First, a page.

“I need to plead with all the aspirants and all political leaders that there should be no mudslinging. We must free the space and eschew rancour because finally one person will become the candidate of the party and for that one person to win the election, all aspirants must work for that person.
“It is only our unity that can give us victory and if we are not united, they (APC) can get away with it. For example, it took the unity of the people of Rivers State including women who were resolute against soldiers to get the PDP victory in the state. If that had not happened, they (opposition) would have taken it.
“For us to secure this state for PDP, we need maximum unity and that is why all the 21 aspirants are important to us. We must have that maximum unity and must not create any form of division or discrimination. At the end of the day, one person will emerge and all of us will work for whoever emerges as candidate of the party,” he said recently during his second meeting at the Government House with party members.
For the APC, while the party has its own internal squabbles, especially between the two major gladiators, former governor Timipre Sylva and his one-time ally, Senator Heineken Lokpobiri, who is gunning for the same ticket, it is believed that the party cannot be a pushover yet.
There are confusing signals from Sylva who has not publicly made his intention to run again known, but before he was appointed a minister designate, if his body language and utterances suffice, then it should be taken for granted that he will formally throw his hat into the ring in the next few days.
He did come short of declaring officially during his 55th birthday celebration in Yenagoa, which took place a few weeks ago. However, he appears to have lost steam since his appointment, giving vent to speculations that he might have conceded to Lokpobiri.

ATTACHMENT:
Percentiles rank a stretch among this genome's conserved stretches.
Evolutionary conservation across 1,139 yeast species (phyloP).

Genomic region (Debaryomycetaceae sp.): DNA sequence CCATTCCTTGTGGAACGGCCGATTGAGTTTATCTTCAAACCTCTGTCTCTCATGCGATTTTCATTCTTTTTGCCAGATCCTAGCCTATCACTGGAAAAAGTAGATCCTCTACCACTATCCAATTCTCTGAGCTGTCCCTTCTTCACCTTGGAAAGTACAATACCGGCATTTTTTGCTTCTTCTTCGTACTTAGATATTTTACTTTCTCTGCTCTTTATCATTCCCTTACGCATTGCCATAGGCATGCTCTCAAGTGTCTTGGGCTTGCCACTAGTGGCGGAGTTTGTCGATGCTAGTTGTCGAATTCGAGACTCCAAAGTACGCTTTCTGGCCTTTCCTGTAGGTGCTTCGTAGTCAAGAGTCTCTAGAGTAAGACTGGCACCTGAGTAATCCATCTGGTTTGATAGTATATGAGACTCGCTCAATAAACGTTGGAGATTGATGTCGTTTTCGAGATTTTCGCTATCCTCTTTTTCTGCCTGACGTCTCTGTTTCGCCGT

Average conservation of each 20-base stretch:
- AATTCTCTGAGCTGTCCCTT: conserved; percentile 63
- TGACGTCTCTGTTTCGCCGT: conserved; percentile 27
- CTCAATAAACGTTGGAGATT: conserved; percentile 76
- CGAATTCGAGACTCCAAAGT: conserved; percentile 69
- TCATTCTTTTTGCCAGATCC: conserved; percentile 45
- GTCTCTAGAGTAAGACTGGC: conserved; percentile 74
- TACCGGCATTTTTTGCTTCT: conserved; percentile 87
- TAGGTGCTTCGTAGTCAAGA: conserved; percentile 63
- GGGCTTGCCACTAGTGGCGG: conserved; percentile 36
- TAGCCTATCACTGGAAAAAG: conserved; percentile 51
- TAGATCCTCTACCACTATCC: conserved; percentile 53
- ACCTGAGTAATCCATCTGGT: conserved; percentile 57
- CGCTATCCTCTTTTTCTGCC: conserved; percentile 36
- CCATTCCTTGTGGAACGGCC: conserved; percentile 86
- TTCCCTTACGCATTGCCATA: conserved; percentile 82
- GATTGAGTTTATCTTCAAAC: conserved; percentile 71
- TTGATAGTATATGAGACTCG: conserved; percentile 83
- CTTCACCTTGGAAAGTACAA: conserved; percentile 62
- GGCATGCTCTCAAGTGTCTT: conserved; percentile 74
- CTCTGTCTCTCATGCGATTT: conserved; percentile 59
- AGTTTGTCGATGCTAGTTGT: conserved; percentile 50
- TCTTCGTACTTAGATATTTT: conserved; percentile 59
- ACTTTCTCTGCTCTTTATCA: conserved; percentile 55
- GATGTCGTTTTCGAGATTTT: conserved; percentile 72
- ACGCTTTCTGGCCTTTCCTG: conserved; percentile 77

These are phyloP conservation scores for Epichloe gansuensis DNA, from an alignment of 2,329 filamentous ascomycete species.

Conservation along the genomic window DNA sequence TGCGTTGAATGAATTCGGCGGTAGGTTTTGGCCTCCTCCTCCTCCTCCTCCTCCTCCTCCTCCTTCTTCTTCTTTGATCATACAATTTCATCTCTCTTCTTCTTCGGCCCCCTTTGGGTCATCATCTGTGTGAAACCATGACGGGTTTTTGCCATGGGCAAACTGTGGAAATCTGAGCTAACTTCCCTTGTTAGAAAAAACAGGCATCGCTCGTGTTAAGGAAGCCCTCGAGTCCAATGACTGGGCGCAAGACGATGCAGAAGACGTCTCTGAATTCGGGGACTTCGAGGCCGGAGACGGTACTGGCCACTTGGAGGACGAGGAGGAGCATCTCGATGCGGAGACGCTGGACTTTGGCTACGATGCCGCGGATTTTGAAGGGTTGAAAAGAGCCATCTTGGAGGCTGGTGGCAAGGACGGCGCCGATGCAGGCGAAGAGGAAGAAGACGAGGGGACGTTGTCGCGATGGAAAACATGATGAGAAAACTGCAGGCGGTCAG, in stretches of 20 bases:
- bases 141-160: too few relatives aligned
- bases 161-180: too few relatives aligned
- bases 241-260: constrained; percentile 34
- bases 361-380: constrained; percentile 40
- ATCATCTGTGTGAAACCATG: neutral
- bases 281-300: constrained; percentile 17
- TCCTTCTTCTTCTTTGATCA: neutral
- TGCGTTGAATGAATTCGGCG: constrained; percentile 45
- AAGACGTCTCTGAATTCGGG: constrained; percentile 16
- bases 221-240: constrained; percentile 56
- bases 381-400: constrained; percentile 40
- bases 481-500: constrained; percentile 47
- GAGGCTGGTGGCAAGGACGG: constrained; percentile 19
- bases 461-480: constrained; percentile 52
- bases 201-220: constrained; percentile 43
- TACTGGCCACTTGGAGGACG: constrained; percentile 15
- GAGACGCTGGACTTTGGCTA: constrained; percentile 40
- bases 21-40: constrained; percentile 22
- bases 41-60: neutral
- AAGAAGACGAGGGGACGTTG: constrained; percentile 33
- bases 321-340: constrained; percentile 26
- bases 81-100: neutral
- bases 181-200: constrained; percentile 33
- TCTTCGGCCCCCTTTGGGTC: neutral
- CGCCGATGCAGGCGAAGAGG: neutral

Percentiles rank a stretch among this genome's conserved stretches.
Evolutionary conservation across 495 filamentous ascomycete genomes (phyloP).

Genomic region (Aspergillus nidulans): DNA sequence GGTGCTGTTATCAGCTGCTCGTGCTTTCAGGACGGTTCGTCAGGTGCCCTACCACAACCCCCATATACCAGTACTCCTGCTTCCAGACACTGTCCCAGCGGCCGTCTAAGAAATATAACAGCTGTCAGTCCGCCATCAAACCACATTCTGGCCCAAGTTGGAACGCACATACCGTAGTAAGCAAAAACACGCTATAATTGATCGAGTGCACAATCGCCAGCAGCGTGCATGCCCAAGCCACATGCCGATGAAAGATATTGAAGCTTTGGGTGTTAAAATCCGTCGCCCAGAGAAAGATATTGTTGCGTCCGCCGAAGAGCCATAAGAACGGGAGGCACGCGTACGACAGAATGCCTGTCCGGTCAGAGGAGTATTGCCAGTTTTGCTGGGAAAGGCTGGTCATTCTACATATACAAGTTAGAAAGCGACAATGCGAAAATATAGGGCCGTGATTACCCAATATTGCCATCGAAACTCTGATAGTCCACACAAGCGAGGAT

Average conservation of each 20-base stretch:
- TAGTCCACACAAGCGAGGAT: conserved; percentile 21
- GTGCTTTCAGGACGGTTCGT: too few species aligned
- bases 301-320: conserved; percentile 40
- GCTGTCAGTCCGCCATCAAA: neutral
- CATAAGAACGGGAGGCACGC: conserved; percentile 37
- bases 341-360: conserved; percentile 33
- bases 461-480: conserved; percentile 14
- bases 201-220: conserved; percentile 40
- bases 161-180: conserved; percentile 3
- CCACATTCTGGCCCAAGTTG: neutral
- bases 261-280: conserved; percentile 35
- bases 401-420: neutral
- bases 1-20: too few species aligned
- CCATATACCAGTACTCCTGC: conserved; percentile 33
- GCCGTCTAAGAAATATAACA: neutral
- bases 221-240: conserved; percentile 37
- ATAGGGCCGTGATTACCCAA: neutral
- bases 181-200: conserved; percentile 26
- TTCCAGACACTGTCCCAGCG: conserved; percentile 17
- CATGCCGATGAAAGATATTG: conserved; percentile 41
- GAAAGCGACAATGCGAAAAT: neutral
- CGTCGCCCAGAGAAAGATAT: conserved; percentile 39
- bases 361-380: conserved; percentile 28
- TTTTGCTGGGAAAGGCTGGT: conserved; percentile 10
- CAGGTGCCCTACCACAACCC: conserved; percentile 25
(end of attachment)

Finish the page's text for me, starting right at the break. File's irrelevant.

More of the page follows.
In contrast, Lokpobiri, erstwhile Minister of State, Agriculture and Rural Development, has declared for the governorship, immediately getting the endorsement of Audu Ogbeh, his former boss and a founding member of the APC. He has inaugurated his campaign office and has put in place a strong secretariat to take care of his campaign.
Lokpobiri, who insists he was on a rescue mission to salvage the state said: “One day I was talking with him, Chief Ogbeh said to me, ‘Heineken Lokpobiri you have to go and rescue your people’. I didn’t know what he was talking about, because he said it about three years ago. But on another occasion, he repeated it. So, the person, who actually started this rescue mission is chief Ogbeh”, he said.
With the aspirants in PDP alone totaling 21 and a couple within the APC in Bayelsa, and Lokpobiri’s chances to pick the ticket are getting brighter, but it is likely to be between him (If Sylva backs down) and any candidate thrown up by the PDP.
For now, the political atmosphere remains too hazy to correctly predict Dickson’s successor, but what is very clear is that the next few weeks promise an epic battle, not just within the two major parties involved, but between them, when they finally square off in November.